What is El-Nino Southern Oscillation (ENSO)? What are the phases?

El-Nino is the warm phase of the ENSO and is a swath of warm equatorial water temperatures in the Central and Eastern Pacific. La-Nina is the opposite, it is the cold phase of sea surface temperatures in the Central and Eastern Pacific.

Discussion by the National Weather Service: ENSO

El Niño and La Niña – Woods Hole Oceanographic Institution

ENSO Discussion via Climate.gov Climate.gov

ENSO regions are as follows:

The ENSO is calculated using the sea surface temperature anomaly (SSTA) of Nino region 3.4, which corresponds with the east/central Pacific. The atmospheric circulation used to set-up the SSTA correspond with worldwide impacts, and that is why that is currently used as the standard for measuring ENSO phase and strength.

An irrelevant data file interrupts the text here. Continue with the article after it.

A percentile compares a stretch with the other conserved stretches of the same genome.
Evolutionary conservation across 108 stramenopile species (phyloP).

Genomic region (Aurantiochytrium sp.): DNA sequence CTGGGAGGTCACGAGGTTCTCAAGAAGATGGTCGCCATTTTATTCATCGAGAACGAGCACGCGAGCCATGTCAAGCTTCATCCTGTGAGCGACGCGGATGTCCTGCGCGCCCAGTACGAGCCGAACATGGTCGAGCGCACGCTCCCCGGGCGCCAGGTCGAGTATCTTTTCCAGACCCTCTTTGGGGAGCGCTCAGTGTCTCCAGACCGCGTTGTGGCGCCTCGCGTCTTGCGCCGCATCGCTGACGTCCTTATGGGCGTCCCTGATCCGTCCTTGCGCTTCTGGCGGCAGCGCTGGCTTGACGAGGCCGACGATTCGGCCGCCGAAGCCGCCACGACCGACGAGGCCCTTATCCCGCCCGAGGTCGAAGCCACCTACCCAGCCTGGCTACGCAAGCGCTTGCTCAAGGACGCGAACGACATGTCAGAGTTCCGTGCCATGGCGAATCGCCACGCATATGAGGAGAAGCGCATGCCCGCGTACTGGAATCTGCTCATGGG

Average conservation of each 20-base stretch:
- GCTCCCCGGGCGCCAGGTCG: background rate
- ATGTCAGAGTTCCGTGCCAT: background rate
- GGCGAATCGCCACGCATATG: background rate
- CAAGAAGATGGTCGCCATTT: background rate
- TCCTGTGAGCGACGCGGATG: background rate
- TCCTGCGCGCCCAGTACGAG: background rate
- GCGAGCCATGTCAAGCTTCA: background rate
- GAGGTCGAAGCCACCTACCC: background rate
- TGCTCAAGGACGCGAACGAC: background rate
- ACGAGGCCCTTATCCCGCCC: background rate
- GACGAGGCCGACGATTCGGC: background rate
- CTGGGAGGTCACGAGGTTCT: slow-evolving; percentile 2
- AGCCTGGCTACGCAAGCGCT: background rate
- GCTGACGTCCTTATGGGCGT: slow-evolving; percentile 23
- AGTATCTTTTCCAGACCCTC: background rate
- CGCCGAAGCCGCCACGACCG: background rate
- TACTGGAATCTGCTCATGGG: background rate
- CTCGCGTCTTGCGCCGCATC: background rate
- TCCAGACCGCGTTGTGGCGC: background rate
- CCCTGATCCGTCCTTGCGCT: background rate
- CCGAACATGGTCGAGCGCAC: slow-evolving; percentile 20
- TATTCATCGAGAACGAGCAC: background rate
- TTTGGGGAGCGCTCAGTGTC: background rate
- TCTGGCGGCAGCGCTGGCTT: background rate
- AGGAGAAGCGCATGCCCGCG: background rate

Map illustration of location of ENSO monitoring regions of the tropical Pacific

So why does it matter to us?

NOAA on ENSO climate ENSO Impact

Image result for ENSO impacts

The ENSO phase is never static, there is always warming/cooling of the ocean surface and there are always circulation changes. These large scale changes in the Pacific lead to sensible weather changes for us. The ENSO phase is calculated via the tri-monthly data series called the ONI. Below you will see a graphical interpretation of the values. These values are calculated using the sea surface temperature anomaly (SSTA) of Nino region 3.4. There is also a table with values and color-coded to indicate which phase the ENSO is in, found here.

Source: https://ggweather.com/enso/oni.htm

Sub-seasonal changes do exist within the tri-monthly time-period, and that includes the MJO, which is a major driving force in the formation of where tropical activity occurs and where the jet streams set-up in the mid-latitudes. This can be observed in the Long Range menu with the various links I have set-up there.